As an engineer, I was the first to see the need for the next generation of a key product. I think my CEO sees it too, but nobody ever gets it off the ground. Plus, our team recently got a project leader who operates between me and the CEO. How can I make this a success, for myself and for the business?
Sometimes it must feel like you have to be both engineer and shrink at the same time. Clearly, having a good idea alone isn't always enough.
Let's assume you're right — your company should invest now in developing a new product, and you know exactly what it is. This isn't just an engineering challenge; it's a political one. How do you win acceptance for your idea in a culture that is slow to move? And how do you get the credit you deserve without stepping on any toes?
People often downplay the importance of corporate politics or wish that work could be free of it. But that's silly; as long as there are people there will be politics, and those who recognize this — even learn to enjoy it — are the most successful in business.
Do as much work as you can on the product idea by yourself. Consider how to address expected resistance from the organization and the CEO, then present it to the project leader. Strive to be seen not only as a visionary engineer but as an adept navigator of corporate culture. And suggest a way the two of you might, in turn, pitch the idea to the CEO so that all three of you can take appropriate credit.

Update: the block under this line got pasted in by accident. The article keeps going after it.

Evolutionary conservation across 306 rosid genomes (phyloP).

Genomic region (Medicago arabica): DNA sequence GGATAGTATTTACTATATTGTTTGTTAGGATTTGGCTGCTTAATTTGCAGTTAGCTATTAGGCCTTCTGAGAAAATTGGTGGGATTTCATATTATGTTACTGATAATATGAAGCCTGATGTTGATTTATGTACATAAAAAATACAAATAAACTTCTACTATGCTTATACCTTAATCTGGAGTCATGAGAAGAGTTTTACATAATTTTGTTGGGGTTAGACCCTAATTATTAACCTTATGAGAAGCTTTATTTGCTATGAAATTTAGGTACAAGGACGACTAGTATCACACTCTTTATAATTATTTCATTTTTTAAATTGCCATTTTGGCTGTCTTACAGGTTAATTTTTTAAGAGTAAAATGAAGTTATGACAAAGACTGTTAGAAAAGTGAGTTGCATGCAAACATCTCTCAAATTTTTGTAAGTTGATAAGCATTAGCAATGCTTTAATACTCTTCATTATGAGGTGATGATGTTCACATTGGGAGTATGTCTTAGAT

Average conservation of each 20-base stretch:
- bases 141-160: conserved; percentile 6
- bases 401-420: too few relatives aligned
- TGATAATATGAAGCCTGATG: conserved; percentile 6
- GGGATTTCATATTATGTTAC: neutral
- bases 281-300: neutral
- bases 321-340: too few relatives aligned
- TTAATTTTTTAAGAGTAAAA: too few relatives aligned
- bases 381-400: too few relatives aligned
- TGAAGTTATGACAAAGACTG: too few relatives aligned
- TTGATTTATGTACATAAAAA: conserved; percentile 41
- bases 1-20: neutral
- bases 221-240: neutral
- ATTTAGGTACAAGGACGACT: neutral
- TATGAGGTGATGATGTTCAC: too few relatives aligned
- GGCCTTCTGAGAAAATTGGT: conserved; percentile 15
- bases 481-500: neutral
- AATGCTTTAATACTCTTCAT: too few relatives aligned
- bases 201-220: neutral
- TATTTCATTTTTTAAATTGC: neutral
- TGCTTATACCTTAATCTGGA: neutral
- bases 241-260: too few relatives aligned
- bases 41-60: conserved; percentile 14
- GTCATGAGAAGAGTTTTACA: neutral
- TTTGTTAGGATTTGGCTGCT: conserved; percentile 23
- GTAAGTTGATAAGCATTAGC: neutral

By the way, why was your team given a project leader? Were you unable to bring projects to fruition? Sounds like you saw it as a demotion, so ask yourself whether it's partly a reflection on your own ability to get things done. Involving your boss and the CEO early on may remedy that — and earn you the reward you've been seeking.
I invited an expert to see my business plan, thinking he might become an investor and adviser. Turns out he was trying to steal my plans. I didn't sue — and now, two years later, his company is up and running while I feel paralyzed, since I had such a strong belief in the business and put in a year to develop it. Now I want to raise money and compete against my own plan. In the long run, I believe I still have the "vision."
The expert's specialty was thievery, and yours was gullibility. Bad combination. The paralysis you feel may reveal conflict between constructive anger and wanting to wring the guy's neck. Stymied, you retreat to helpless inactivity rather than jumping back into the game. And your decision not to sue may have robbed you of the opportunity to seek justice and regain a bit of your wounded self-esteem.
Having the "vision" (whatever that means) may not be enough to make up for lost time. I don't mean to discourage you, but I'm a little concerned when you say you want to compete against your own plan. You'd better start thinking of it as competing against his plan. Otherwise, you risk turning your anger on yourself and sabotaging your next venture. Beware your attachment to an old idea. If you really have the "vision" thing, then you ought to be able to come up with an even better idea now.
Dr. Kerry J. Sulkowicz, founder of The Boswell Group LLC, advises CEOs on people and corporate culture. Ask him about the psychology of business.
A version of this article appeared in the March 2005 issue of Fast Company magazine.